AIoT Devices Help Farmers Spot Weeds, Increase Yield

AI-Driven Precision Farming, Robotics and Drones Optimize Resources - Sustainably
AIoT Devices Help Farmers Spot Weeds, Increase Yield
John Deere recently announced enhanced AI-based weed-sensing technology for its sprayers. (Image: John Deere)

Agricultural experts forecast that farmers will need to produce about 60% more crops by 2050 to keep pace with global population growth. To help meet this demand, a growing number of farm tech companies are combining two emerging technologies - artificial intelligence and the internet of things - to help farmers solve age-old problems such as irrigation and weed control.

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This convergence of sensors, GPS, autonomous tractors and drones, and AI - also known as AIoT - is enabling precision farming and intelligent management of every aspect of cultivation - from soil health to crop monitoring to harvest.

Farmers, always looking for higher yields and more sustainable agriculture, are expected to triple their use of artificial intelligence and double their adoption of robotics within the next five to 10 years, according to a survey of 503 farmers from five countries on agriculture in transition, conducted by Continental in collaboration with Innofact AG.

'Profound Change in Agriculture'

Precision farming, which employs GPS tracking, sensors and data analysis, optimizes field management, conserves resources such as fertilizer and water, protects soil health and enhances overall farm efficiency and sustainability. These advancements allow farmers to optimize resources and enhance overall farm productivity while minimizing environmental impact.

"We are currently experiencing a profound change in agriculture, driven primarily by connectivity, robotics and artificial intelligence," said Ismail Dagli, head of the autonomous mobility and commercial vehicles business unit at Continental. "At the end of this transformation, agriculture will not only be more efficient but also more environmentally friendly."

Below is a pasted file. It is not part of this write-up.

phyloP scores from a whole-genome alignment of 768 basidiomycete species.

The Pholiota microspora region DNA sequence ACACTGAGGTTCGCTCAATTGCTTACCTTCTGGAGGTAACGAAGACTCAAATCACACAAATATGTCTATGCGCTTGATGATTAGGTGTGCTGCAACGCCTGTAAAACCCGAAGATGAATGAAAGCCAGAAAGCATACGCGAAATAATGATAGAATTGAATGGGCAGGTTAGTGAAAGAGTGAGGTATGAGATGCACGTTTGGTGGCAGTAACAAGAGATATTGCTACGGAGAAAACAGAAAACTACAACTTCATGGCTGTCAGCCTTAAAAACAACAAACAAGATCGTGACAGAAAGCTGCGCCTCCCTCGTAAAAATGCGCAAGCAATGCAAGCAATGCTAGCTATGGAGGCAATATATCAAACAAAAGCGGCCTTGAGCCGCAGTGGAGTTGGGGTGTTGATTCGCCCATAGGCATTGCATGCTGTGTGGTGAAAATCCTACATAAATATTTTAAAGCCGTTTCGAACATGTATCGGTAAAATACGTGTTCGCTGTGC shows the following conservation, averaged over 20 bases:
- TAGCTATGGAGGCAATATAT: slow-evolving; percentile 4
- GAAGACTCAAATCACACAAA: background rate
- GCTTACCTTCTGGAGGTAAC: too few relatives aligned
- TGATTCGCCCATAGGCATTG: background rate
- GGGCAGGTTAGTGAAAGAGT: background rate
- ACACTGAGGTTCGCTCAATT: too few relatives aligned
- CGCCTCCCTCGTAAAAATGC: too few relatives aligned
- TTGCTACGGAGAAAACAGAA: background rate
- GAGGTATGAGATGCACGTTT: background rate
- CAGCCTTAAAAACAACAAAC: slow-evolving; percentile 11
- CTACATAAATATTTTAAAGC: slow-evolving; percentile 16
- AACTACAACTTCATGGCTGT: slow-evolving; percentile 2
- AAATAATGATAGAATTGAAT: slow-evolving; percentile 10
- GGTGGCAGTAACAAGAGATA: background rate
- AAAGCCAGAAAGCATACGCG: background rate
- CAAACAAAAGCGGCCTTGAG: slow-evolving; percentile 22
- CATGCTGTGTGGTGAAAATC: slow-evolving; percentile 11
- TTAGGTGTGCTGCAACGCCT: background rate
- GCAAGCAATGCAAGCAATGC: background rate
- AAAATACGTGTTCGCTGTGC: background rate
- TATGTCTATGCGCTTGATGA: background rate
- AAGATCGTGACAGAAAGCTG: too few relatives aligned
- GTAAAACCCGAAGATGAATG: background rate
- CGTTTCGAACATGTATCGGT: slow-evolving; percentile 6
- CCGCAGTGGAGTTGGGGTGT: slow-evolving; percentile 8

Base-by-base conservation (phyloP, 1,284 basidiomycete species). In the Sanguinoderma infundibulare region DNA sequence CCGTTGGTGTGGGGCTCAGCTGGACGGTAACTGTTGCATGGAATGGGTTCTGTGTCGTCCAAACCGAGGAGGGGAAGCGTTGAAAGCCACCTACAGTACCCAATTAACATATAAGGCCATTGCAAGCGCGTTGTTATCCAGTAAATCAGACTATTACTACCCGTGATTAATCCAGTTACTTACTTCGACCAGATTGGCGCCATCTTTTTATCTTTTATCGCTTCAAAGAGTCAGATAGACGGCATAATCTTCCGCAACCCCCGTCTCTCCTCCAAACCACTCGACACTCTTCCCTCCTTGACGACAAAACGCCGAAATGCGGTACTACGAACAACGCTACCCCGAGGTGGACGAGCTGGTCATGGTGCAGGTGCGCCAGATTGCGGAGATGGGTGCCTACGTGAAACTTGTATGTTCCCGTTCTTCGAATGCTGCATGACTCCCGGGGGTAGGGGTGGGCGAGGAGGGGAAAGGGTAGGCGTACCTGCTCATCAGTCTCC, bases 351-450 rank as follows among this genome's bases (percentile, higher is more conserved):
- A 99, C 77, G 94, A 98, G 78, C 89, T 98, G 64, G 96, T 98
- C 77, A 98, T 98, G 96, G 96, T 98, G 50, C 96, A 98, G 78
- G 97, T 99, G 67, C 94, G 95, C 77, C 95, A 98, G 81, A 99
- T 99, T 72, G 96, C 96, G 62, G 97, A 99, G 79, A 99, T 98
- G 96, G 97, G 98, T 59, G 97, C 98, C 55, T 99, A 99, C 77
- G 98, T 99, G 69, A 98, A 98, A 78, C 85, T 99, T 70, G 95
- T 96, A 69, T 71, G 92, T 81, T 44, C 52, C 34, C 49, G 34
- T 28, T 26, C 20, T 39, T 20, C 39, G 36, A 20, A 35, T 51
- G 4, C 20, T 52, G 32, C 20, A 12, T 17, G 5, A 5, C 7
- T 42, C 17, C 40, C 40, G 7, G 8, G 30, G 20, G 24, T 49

The survey shows significant regional and size-based disparities in digital solution adoption. While farmers in countries such as Germany, France and the U.S. exhibit higher levels of digitalization, counterparts in Japan still primarily perform agricultural work without digital tools.

Smaller farms tend to be less digitalized than larger ones, highlighting the need for tailored support, training and solutions across the agricultural sector, said Mario Branco, head of Off-Highway at Continental.

Another big challenge is gathering the right data. Agritech firm SupPlant uses data on weather patterns, soil and plant growth to provide AI-based recommendations to farmers. The company relies on data from sensors in the soil and plants to advise farmers on watering schedules but according to Revital Kramer, chief technology officer at Supplant, "Collecting data is hard."

Deploying sensors in fields poses technical challenges, Kramer said, but sharing the findings with farmers does too. "We have to deal with this data with caution to make it accurate and use it properly," Kramer said.

AI-Powered Weed Sensing Tech

Robotics is a promising technology in agriculture, with applications ranging from automated harvesting to weed control. The survey found that the growth in robotics over the next decade will be driven by the need for labor-saving solutions and increased efficiency in farm operations.